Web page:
In the industrial flatlands of Bushwick, beyond a truck-lined driveway to a concrete plant, through a hidden gate and down a narrow jungly path you see it: a ship, four stories high and half a football field long, jammed into a little spur of the Newtown Creek.
Standing on the deck of the MV Schamonchi, a former Martha’s Vineyard ferry that could carry up to 650 passengers, offers a unique vantage point. One occasionally glimpses water bubbling from the controversial aeration systems installed in this section of one of the most polluted waterways in the United States. The blower buildings pump air through long plastic pipes that sit on the creek floor, raising the oxygen level enough to allow for fish survival. But it sure stinks up the place.
“Look at it out there,” says Lindsay Cooper, until recently, the ship’s owner, where a slick of orange afternoon sunlight on the water is cut by the snakelike head of a heron. The harp strings of the Kosciusko Bridge are visible in the distance beyond a fleet of parked box trucks across the canal. Baitfish school next to the hull of the ship. “It’s beautiful,” she says. “I mean, It’s awful, but it’s beautiful.”
Beauty isn’t what comes up in a search of the Schamonchi. But for one early New York Times article, most stories have included descriptors such as “toxic boat,” “squatter style crash pad,” and “smelling of cat urine.” Its residents have been called “drifters,” “denizens,” or the now semi-meaningless term, “hipsters,” known for “all-night raves.”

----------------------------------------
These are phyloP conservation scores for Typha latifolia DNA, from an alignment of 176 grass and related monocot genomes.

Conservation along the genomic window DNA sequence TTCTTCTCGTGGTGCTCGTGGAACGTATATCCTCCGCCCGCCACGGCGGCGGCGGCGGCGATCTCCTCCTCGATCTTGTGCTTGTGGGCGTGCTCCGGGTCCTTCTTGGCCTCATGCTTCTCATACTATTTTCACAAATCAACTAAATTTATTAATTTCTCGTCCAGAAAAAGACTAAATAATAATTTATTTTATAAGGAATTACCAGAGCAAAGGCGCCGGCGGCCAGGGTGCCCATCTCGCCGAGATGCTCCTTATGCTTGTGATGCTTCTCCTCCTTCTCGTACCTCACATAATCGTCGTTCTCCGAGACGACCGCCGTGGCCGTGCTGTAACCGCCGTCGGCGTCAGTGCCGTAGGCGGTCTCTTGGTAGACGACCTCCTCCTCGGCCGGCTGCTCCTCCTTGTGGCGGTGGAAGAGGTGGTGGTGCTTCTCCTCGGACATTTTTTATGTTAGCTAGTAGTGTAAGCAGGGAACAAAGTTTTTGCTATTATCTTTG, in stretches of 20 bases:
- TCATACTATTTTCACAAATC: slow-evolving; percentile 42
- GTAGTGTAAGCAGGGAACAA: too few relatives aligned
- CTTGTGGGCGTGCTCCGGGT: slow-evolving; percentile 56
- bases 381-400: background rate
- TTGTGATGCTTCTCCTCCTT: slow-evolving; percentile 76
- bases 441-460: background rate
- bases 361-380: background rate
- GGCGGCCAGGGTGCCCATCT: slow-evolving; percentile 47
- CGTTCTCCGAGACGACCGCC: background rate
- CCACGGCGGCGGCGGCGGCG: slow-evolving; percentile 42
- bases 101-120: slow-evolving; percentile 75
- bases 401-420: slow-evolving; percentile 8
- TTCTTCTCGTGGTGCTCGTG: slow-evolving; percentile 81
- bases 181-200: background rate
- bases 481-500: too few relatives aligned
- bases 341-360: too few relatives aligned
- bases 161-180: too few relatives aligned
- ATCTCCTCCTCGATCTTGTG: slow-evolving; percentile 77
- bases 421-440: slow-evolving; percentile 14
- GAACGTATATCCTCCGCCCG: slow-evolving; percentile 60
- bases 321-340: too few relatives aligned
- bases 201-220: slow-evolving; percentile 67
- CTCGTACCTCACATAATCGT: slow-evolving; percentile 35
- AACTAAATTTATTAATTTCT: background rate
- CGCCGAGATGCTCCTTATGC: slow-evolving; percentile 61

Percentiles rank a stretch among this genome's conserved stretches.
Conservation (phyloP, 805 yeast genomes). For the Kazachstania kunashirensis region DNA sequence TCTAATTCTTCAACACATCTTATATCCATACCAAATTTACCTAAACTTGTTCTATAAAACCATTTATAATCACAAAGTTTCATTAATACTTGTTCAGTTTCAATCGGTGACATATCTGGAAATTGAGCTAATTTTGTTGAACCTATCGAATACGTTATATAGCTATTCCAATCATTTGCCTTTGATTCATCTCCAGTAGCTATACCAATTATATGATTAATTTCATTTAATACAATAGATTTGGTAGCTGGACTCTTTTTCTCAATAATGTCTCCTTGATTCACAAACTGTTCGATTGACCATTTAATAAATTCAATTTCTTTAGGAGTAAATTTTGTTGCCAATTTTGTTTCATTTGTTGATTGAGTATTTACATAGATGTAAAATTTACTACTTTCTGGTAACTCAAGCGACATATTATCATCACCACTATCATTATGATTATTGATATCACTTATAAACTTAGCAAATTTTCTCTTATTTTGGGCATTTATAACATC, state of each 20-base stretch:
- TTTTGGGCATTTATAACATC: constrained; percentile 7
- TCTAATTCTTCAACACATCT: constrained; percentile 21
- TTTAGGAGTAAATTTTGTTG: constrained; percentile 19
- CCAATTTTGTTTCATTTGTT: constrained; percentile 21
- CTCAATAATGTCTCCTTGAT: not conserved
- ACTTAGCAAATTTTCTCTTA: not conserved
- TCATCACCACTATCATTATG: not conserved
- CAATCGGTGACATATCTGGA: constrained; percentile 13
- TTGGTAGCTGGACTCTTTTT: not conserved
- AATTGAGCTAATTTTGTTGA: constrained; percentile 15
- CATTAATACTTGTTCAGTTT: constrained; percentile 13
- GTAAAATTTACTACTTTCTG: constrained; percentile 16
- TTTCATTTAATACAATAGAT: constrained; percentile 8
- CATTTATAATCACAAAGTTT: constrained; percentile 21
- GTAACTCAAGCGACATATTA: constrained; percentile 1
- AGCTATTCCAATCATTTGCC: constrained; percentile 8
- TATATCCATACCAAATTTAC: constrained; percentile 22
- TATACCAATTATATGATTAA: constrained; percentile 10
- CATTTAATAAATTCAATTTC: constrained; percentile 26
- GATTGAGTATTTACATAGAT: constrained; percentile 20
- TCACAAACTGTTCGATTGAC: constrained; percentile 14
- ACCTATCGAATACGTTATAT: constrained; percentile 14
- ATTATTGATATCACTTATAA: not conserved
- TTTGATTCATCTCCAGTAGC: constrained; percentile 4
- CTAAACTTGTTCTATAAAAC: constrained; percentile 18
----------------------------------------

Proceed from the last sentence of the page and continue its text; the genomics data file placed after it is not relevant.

I have visited the ship regularly since 2008, and at times it did look like a squatter’s hang, especially early on when one had to haul a bucket of water up the side to flush the toilet.
Less known is how the ship became a unique hub in an intensely creative and diverse community, whose extended family includes metal fabricators, filmmakers, writers, holographers, aerialists, urban explorers, costumers, scientists, museum curators, engineers, prosthetics makers, and event producers, among many other types, including one entrepreneur who started a satellite launching company.
Cooper came to own the vessel after a succession of stewards, and struggled with others for a decade to develop it into a legitimate cultural gathering space. She says it’s no longer taking on water, but estimates it would cost $100,000 for repair at dry dock, and half a million dollars to make it ready for the public. “But what would it cost you to open a place in this neighborhood now?” she asks. “This is like a 6,000 square-foot building that needs a new roof — but the roof is on the bottom.”